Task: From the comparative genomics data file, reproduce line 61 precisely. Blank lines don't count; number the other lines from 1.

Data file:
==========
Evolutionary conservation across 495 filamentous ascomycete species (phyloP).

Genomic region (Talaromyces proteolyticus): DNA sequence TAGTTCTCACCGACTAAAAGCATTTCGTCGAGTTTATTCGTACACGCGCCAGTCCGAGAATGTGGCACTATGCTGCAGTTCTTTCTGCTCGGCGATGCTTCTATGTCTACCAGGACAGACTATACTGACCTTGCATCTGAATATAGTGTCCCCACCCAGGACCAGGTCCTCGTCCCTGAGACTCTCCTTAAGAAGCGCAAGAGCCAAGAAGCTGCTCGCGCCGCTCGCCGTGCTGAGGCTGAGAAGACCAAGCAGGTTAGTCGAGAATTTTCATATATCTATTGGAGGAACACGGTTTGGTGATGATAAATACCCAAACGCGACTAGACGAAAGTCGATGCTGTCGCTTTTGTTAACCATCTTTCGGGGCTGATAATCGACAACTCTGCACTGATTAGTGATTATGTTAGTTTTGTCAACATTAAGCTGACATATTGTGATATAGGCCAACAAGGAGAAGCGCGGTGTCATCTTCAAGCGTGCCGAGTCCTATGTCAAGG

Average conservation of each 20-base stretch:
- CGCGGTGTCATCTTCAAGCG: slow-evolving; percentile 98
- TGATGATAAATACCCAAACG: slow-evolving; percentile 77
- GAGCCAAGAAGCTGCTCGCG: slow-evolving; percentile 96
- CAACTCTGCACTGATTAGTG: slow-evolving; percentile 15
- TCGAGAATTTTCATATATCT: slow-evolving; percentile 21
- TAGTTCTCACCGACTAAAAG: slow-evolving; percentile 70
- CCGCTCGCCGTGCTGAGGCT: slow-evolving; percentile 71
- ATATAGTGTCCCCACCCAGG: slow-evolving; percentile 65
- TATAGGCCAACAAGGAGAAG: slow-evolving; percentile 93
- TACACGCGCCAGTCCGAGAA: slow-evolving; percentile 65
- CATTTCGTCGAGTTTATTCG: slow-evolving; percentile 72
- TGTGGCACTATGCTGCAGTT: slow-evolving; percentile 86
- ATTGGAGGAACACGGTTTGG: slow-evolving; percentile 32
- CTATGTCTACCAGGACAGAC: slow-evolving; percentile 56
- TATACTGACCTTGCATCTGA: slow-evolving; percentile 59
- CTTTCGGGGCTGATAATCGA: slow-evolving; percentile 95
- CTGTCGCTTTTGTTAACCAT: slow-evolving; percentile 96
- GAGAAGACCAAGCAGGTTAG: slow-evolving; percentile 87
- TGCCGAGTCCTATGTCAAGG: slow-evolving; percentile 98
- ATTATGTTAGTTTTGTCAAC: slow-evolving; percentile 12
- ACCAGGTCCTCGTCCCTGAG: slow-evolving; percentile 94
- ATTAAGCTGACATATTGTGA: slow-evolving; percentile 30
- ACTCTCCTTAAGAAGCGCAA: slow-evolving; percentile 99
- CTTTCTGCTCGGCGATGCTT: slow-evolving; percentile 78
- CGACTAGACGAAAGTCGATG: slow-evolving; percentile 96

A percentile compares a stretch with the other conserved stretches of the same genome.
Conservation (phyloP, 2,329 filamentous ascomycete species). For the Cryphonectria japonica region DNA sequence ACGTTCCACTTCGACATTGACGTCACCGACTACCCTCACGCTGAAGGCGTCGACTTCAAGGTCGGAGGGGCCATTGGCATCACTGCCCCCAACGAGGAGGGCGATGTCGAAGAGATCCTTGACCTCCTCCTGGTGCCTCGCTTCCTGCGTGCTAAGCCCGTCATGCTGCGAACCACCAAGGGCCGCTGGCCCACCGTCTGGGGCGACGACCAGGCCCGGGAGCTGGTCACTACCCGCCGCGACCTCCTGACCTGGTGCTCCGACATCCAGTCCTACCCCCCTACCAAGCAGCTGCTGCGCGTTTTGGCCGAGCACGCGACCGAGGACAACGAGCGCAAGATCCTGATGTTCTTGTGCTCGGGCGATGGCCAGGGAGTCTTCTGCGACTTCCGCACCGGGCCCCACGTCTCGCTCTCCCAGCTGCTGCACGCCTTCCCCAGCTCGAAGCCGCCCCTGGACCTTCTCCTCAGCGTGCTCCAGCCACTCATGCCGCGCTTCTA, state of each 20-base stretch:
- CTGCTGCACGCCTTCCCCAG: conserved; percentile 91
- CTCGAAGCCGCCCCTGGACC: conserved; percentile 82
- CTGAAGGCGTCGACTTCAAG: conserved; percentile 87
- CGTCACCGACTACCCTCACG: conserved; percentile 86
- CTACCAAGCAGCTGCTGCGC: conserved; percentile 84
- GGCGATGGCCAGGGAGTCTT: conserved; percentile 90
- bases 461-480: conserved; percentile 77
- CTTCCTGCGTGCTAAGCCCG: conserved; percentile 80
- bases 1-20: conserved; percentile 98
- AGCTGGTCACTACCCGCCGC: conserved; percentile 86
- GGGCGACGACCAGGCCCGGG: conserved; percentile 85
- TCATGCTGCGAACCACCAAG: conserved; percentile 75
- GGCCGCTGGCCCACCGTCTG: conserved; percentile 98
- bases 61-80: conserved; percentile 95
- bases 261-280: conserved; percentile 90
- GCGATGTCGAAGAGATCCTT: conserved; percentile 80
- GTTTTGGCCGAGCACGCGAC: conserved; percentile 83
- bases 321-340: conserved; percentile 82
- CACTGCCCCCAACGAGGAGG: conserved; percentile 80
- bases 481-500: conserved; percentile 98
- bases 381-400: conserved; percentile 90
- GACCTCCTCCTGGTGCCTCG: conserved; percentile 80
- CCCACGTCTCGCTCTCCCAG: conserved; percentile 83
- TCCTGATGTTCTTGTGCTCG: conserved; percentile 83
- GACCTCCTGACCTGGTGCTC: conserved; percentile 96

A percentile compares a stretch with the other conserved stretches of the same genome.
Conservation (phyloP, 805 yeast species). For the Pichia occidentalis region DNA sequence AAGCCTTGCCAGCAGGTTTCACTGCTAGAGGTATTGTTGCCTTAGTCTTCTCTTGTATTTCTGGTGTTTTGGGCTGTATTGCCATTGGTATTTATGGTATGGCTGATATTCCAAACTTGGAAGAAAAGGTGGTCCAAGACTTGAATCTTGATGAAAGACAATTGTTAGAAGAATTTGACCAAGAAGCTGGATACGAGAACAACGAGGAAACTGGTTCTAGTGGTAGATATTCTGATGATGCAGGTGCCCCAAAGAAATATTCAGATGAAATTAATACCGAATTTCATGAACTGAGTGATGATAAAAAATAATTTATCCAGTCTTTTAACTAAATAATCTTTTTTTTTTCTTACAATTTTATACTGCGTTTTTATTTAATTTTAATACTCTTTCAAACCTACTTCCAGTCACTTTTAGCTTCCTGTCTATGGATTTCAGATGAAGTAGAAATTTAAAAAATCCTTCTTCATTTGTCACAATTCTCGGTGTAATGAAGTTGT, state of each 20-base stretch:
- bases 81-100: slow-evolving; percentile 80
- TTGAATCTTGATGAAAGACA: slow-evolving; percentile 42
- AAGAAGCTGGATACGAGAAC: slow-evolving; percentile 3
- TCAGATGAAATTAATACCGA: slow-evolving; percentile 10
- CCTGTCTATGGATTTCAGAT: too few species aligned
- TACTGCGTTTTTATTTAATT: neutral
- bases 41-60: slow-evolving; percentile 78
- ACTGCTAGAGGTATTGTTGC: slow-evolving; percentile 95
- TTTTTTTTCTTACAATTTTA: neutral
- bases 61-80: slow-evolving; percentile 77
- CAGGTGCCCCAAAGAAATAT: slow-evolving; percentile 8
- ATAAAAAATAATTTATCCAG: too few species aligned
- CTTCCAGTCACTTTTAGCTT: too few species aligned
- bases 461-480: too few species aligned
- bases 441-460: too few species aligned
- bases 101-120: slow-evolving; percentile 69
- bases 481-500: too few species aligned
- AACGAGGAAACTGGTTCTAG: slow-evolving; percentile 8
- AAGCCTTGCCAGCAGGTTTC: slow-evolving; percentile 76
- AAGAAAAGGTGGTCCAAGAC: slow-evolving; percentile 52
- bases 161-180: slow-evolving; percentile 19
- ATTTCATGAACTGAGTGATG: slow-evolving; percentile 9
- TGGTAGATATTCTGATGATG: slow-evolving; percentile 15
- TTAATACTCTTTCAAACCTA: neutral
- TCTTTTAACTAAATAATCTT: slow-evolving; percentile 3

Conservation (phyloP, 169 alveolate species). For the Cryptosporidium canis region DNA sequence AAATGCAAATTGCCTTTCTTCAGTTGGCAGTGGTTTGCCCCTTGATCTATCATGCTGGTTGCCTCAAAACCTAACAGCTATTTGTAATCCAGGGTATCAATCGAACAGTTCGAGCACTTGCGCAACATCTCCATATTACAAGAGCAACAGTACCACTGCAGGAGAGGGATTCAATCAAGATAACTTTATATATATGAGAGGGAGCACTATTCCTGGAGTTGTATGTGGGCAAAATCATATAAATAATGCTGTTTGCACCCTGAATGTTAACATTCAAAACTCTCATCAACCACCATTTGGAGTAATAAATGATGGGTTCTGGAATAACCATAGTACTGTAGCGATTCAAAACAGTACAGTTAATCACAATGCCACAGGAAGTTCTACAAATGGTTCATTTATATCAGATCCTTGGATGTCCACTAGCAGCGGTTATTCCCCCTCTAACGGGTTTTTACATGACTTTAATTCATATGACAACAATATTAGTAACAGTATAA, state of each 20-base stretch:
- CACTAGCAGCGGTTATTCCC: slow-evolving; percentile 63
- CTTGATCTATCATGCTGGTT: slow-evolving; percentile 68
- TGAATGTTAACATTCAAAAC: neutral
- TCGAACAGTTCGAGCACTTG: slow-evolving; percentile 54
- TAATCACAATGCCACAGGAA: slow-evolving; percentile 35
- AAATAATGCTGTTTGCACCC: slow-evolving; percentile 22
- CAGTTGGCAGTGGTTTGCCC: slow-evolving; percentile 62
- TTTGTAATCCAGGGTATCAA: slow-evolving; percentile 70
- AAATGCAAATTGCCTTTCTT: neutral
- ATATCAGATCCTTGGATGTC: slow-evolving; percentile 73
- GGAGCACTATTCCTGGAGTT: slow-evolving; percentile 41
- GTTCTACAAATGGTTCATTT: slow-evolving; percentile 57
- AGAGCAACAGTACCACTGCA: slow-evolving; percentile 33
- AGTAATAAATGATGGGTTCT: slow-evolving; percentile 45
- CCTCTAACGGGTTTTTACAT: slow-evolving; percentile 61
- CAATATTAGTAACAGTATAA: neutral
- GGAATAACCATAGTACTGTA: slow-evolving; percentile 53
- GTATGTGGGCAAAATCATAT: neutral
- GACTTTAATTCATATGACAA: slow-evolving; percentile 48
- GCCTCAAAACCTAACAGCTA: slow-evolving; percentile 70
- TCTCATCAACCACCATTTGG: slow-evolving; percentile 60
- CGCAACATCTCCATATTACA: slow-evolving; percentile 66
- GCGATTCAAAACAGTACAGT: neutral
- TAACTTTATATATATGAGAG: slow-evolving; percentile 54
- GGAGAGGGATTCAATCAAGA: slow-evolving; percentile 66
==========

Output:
- TCAGATGAAATTAATACCGA: slow-evolving; percentile 10